Why e-safety is more than just an IT issue

It is widely considered that e-safety in schools is a technology issue and is therefore solely the responsibility of the IT Lead – we disagree


Excelacom_Internet_MinuteWhen a pupil uses Twitter to cyber bully a classmate, this isn’t because they are using Twitter, but rather they are demonstrating bad behaviour on Twitter. Similarly, if a teacher ‘friends’ a parent on Facebook, the action of the teacher is a matter of school policy and not the fault of Facebook. E-safety is therefore not just a system of filters and monitors but more importantly a matter of education.

Should raising the issue of e-safety with all those responsible for the protection of young people therefore just be left to the IT department? Should it not also include all teachers, parents, non-contact staff and indeed the pupils themselves.

The diagram shown – ‘What happens in an Internet minute’, provides evidence to support e-safety awareness across the curriculum. For example the number of hours of music listened to on Spotify could lead to an interesting discussion in a music class about the copyright issues and how artists are affected by illegal downloads. Or Instagram can be explored in a creative arts lesson. Amazon sales and e-commerce in general could be developed through maths and financial awareness studies. There are so many incredible and positive ways to use the Internet, there is no reason why e-safety education should not be equally as diverse.

We must, of course, address the issues of risk. Stranger danger has always been a safeguarding issue – yes even before the Internet. And bullying happened in the playground long before Facebook, Twitter, Snapchat and so on became some of the conduits for cyber bullies. Perhaps the new phrase ‘Digital Wellbeing’ rather than ‘e-safety’ may go some way to encourage those in more pastoral roles to look at ways to support online safety from a behavioural perspective.

It is important to remember that when Ofted introduced e-safety as part of the school inspection they stated as an indicator of inadequate practice:

“There is no progressive, planned e-safety education across the curriculum, for example there is only an assembly held annually”
There are some great campaigns held throughout the year that highlight Internet safety issues, Safer Internet Day, the Childnet Film Competition, Anti-Bullying Week and so on. However, these should not be seen as stand-alone, one-off events, but more the culmination of a programme of learning throughout the year.



At E-safety Support we would love to hear your thoughts on this topic and hear examples of how you are dealing with e-safety across the curriculum. Please use the comments section below to share your ideas with other teachers.

If you would like ideas about planning e-safety throughout the year, our 2016 planner is still available to download from your E-safety Support dashboard.

Picture Credit – ‘2016 What happens in an Internet minute’ is copyright Excelacom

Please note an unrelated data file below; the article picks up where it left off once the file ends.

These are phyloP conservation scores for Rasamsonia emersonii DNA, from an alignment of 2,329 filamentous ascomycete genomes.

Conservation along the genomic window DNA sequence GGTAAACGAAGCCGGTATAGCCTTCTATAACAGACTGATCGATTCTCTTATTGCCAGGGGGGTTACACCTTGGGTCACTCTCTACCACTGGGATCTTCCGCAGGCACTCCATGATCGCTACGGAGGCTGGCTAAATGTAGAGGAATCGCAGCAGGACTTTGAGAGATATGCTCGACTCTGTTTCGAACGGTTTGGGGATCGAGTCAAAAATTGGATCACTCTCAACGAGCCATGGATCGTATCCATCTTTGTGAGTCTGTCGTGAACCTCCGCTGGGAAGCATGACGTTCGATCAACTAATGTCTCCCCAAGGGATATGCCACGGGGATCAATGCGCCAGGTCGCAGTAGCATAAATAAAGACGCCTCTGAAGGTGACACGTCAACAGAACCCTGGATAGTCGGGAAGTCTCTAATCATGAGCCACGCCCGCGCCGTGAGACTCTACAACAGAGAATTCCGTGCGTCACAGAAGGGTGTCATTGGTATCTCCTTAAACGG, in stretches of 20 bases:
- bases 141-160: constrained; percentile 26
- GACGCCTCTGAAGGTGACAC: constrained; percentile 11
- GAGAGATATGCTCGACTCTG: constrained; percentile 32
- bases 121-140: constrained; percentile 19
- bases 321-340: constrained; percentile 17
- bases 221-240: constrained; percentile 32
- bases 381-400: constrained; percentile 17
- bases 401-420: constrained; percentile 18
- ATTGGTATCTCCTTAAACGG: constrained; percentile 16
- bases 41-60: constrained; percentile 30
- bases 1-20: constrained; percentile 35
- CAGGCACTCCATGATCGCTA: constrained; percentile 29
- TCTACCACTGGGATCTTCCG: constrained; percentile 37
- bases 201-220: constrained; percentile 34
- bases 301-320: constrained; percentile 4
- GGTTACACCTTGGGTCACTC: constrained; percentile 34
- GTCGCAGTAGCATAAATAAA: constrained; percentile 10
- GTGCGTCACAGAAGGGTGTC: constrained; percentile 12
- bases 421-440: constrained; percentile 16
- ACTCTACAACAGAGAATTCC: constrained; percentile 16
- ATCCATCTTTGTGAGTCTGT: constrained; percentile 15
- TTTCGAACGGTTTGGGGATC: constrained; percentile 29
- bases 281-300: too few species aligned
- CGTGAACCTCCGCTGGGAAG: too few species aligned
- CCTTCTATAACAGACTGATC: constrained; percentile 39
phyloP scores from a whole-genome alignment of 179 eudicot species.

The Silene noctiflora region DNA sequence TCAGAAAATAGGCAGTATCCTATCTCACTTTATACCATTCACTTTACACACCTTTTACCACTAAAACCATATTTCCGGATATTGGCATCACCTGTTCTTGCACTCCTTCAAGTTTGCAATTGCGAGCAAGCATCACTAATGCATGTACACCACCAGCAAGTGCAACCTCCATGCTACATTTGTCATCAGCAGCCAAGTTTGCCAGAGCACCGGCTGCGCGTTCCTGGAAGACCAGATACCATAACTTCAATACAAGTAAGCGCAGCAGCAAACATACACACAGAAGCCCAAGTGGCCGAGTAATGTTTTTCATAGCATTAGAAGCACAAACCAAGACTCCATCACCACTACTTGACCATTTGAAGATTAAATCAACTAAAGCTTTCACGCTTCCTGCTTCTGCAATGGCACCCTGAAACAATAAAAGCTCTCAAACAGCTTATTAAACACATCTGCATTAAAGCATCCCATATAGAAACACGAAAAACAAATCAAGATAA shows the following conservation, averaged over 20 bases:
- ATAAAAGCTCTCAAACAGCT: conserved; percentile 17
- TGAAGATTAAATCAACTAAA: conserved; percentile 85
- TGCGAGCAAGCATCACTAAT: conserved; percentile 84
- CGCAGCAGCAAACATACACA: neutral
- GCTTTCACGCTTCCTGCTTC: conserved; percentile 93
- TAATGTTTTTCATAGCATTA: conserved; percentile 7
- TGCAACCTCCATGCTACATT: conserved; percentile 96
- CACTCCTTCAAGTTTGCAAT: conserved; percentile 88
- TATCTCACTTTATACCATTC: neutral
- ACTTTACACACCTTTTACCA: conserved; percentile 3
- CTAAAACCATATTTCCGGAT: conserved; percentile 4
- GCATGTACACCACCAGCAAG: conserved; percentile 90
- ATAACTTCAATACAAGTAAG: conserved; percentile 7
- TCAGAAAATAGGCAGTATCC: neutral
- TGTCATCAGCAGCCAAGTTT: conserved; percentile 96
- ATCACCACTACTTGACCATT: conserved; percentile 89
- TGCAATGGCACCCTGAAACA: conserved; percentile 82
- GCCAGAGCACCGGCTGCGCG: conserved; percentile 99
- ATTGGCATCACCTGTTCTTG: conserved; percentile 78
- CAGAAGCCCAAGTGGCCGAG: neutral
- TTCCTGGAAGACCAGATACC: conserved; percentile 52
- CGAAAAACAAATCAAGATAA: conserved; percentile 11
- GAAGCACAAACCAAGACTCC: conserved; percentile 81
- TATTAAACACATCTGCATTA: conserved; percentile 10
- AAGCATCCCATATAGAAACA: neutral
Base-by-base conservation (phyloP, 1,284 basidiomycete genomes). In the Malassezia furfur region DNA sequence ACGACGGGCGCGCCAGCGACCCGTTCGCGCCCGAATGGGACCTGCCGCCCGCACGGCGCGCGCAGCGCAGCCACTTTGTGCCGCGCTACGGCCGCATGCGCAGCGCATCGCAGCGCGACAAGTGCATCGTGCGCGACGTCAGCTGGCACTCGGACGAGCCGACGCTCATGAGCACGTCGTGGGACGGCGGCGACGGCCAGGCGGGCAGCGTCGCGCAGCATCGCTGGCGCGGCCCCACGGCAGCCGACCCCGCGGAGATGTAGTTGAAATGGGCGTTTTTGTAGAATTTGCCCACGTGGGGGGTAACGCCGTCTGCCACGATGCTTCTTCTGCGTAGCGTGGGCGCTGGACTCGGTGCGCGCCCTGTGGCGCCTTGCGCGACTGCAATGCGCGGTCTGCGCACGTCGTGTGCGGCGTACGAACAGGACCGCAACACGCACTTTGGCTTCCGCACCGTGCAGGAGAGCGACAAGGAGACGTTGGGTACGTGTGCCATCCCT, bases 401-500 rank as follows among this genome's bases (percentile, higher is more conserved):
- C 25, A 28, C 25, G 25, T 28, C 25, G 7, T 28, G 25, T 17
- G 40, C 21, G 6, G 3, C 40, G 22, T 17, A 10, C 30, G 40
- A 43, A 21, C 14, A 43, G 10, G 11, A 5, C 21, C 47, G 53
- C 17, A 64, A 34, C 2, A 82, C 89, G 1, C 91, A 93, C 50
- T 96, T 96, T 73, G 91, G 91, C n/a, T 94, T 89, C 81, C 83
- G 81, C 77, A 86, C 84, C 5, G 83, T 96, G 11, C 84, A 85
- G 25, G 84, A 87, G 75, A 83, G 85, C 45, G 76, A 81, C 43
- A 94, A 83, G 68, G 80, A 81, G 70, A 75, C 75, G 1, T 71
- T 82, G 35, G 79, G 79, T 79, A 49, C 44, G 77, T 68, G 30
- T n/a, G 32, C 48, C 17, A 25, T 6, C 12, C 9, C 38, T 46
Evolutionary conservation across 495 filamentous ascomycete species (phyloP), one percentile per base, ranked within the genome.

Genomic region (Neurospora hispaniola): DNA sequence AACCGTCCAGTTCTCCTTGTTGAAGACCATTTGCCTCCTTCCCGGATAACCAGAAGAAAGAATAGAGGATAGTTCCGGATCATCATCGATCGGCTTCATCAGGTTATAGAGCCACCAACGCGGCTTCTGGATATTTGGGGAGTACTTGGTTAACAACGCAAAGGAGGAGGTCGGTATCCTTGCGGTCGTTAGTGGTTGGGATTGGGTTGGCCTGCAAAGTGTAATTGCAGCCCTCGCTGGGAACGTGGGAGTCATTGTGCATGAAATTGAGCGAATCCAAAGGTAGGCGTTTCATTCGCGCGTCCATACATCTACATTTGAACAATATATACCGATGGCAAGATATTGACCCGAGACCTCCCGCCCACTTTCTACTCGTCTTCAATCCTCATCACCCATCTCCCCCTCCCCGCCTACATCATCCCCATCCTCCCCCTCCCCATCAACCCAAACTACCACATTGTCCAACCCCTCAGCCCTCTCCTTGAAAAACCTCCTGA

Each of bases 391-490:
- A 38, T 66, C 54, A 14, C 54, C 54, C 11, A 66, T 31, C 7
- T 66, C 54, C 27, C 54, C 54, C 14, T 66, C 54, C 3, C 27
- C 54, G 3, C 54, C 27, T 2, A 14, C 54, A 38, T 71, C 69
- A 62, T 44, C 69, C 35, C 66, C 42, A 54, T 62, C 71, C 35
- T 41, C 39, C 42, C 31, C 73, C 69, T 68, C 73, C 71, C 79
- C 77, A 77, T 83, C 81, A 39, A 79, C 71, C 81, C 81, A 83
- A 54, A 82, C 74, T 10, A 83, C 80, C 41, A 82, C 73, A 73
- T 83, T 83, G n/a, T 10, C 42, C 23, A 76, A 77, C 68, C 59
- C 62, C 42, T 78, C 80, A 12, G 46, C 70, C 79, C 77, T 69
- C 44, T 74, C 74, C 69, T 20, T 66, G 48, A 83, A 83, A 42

Written by E-safety Support on April 21, 2016 10:47

E-safety Support Celebrates 3rd Birthday

ESS Birthday
E-safety Support launched in February 2013, shortly after Ofsted released the new requirements for e-safety in schools. Since launch we have added over 100 resources, send over 150 e-safety news bulletins and been joined by almost 11,000 members.

The most significant development since we launched has been the addition of 7 online training courses. These have been tailor made to reach the whole school community, and have been created specifically for pupils, staff, parents and governors. We are delighted to report that these courses have been issued to over 52,000 candidates - a number which is growing rapidly on daily basis.

Over the last 3 years, the online safety environment has seen many changes, both good and bad. We have seen the phenomenon of online trends making headlines for all the wrong reasons with Neknominate, Slenderman and various risky (and unfortunately sometimes fatal) challenges all playing out on social media. But there have also been positive trends too, with the ice bucket challenge for example which used the platform to raise millions of pounds for charity.

More safeguards for young people have also been made available - the big 4 media providers making changes to their parental controls to help protect children in the home and the RDI rolling-out their Friendly WiFi scheme to help protect them when in public places to name just two.

Of course, we must mention the most recent issue of young people being groomed online into extremism. This has been an incredibly challenging issue for many teachers and schools to tackle - we will continue to monitor this area particularly to ensure that we are providing appropriate resources to help support our members.

We are, of course, delighted to have so many members benefiting from the resources available at www.e-safetysupport.com, some of the comments we have received can be seen on our testimonials page - if you would like to let us know your thoughts, please email feedback@e-safetysupport.com or use the comments section below.

Over the coming months, we are looking forward to bringing you a new look to the website along with more e-safety resources. Will continue to monitor the e-safety issues to ensure we are keeping you up-to-speed with the important issues.

Finally, below is an infographic showing the E-safety Support story so far, highlighting the important developments across the site in the first 3 years - we look forward to continuing our journey with you.

ESS 2015 Infographic

Written by E-safety Support on February 17, 2016 15:07


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